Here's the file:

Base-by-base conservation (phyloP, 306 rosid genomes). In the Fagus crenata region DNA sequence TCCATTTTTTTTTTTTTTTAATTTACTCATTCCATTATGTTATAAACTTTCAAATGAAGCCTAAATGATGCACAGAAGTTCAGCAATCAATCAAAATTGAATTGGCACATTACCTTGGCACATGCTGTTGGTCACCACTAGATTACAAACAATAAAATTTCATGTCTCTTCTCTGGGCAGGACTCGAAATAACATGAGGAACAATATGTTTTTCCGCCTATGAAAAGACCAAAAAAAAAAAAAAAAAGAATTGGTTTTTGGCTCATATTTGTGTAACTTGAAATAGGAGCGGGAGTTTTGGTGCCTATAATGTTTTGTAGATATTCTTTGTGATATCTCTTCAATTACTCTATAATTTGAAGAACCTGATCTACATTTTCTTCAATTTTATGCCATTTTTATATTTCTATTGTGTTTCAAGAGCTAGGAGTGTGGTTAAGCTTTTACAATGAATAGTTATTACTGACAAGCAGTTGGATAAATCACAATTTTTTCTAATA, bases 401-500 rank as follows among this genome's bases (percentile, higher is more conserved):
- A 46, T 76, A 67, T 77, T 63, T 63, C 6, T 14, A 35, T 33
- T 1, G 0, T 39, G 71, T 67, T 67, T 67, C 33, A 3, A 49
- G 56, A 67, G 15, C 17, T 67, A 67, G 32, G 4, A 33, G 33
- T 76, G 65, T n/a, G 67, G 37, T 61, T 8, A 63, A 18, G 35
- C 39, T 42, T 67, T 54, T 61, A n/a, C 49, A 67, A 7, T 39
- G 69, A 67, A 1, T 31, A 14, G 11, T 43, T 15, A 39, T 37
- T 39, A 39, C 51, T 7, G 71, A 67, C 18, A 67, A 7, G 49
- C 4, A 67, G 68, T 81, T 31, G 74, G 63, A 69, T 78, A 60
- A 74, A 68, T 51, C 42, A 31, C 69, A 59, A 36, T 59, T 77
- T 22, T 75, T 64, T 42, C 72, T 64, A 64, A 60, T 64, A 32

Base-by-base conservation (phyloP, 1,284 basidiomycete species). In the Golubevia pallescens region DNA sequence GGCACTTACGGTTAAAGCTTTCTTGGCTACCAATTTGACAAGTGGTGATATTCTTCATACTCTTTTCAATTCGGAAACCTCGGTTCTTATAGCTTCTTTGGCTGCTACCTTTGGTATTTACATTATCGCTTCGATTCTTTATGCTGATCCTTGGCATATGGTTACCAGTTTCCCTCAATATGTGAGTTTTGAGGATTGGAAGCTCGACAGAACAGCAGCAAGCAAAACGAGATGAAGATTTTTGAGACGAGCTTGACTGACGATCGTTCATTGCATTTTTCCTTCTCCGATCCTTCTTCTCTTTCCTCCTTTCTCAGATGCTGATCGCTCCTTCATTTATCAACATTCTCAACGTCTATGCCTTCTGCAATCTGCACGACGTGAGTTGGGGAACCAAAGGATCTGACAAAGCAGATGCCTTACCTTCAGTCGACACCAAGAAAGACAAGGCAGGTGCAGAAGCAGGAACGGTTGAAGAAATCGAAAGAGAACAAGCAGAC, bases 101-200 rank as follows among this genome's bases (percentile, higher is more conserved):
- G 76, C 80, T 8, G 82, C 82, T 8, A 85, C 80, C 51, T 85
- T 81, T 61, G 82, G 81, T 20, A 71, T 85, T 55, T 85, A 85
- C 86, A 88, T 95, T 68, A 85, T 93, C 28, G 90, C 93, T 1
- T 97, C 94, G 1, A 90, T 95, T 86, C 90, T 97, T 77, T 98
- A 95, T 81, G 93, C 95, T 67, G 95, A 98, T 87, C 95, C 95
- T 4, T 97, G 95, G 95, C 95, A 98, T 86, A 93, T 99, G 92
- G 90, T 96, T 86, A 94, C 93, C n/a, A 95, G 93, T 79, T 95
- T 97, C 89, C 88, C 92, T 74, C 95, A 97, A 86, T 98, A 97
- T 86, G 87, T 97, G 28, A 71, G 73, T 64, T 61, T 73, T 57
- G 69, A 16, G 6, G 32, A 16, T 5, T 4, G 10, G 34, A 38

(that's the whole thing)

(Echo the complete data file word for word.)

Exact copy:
Base-by-base conservation (phyloP, 306 rosid genomes). In the Fagus crenata region DNA sequence TCCATTTTTTTTTTTTTTTAATTTACTCATTCCATTATGTTATAAACTTTCAAATGAAGCCTAAATGATGCACAGAAGTTCAGCAATCAATCAAAATTGAATTGGCACATTACCTTGGCACATGCTGTTGGTCACCACTAGATTACAAACAATAAAATTTCATGTCTCTTCTCTGGGCAGGACTCGAAATAACATGAGGAACAATATGTTTTTCCGCCTATGAAAAGACCAAAAAAAAAAAAAAAAAGAATTGGTTTTTGGCTCATATTTGTGTAACTTGAAATAGGAGCGGGAGTTTTGGTGCCTATAATGTTTTGTAGATATTCTTTGTGATATCTCTTCAATTACTCTATAATTTGAAGAACCTGATCTACATTTTCTTCAATTTTATGCCATTTTTATATTTCTATTGTGTTTCAAGAGCTAGGAGTGTGGTTAAGCTTTTACAATGAATAGTTATTACTGACAAGCAGTTGGATAAATCACAATTTTTTCTAATA, bases 401-500 rank as follows among this genome's bases (percentile, higher is more conserved):
- A 46, T 76, A 67, T 77, T 63, T 63, C 6, T 14, A 35, T 33
- T 1, G 0, T 39, G 71, T 67, T 67, T 67, C 33, A 3, A 49
- G 56, A 67, G 15, C 17, T 67, A 67, G 32, G 4, A 33, G 33
- T 76, G 65, T n/a, G 67, G 37, T 61, T 8, A 63, A 18, G 35
- C 39, T 42, T 67, T 54, T 61, A n/a, C 49, A 67, A 7, T 39
- G 69, A 67, A 1, T 31, A 14, G 11, T 43, T 15, A 39, T 37
- T 39, A 39, C 51, T 7, G 71, A 67, C 18, A 67, A 7, G 49
- C 4, A 67, G 68, T 81, T 31, G 74, G 63, A 69, T 78, A 60
- A 74, A 68, T 51, C 42, A 31, C 69, A 59, A 36, T 59, T 77
- T 22, T 75, T 64, T 42, C 72, T 64, A 64, A 60, T 64, A 32

Base-by-base conservation (phyloP, 1,284 basidiomycete species). In the Golubevia pallescens region DNA sequence GGCACTTACGGTTAAAGCTTTCTTGGCTACCAATTTGACAAGTGGTGATATTCTTCATACTCTTTTCAATTCGGAAACCTCGGTTCTTATAGCTTCTTTGGCTGCTACCTTTGGTATTTACATTATCGCTTCGATTCTTTATGCTGATCCTTGGCATATGGTTACCAGTTTCCCTCAATATGTGAGTTTTGAGGATTGGAAGCTCGACAGAACAGCAGCAAGCAAAACGAGATGAAGATTTTTGAGACGAGCTTGACTGACGATCGTTCATTGCATTTTTCCTTCTCCGATCCTTCTTCTCTTTCCTCCTTTCTCAGATGCTGATCGCTCCTTCATTTATCAACATTCTCAACGTCTATGCCTTCTGCAATCTGCACGACGTGAGTTGGGGAACCAAAGGATCTGACAAAGCAGATGCCTTACCTTCAGTCGACACCAAGAAAGACAAGGCAGGTGCAGAAGCAGGAACGGTTGAAGAAATCGAAAGAGAACAAGCAGAC, bases 101-200 rank as follows among this genome's bases (percentile, higher is more conserved):
- G 76, C 80, T 8, G 82, C 82, T 8, A 85, C 80, C 51, T 85
- T 81, T 61, G 82, G 81, T 20, A 71, T 85, T 55, T 85, A 85
- C 86, A 88, T 95, T 68, A 85, T 93, C 28, G 90, C 93, T 1
- T 97, C 94, G 1, A 90, T 95, T 86, C 90, T 97, T 77, T 98
- A 95, T 81, G 93, C 95, T 67, G 95, A 98, T 87, C 95, C 95
- T 4, T 97, G 95, G 95, C 95, A 98, T 86, A 93, T 99, G 92
- G 90, T 96, T 86, A 94, C 93, C n/a, A 95, G 93, T 79, T 95
- T 97, C 89, C 88, C 92, T 74, C 95, A 97, A 86, T 98, A 97
- T 86, G 87, T 97, G 28, A 71, G 73, T 64, T 61, T 73, T 57
- G 69, A 16, G 6, G 32, A 16, T 5, T 4, G 10, G 34, A 38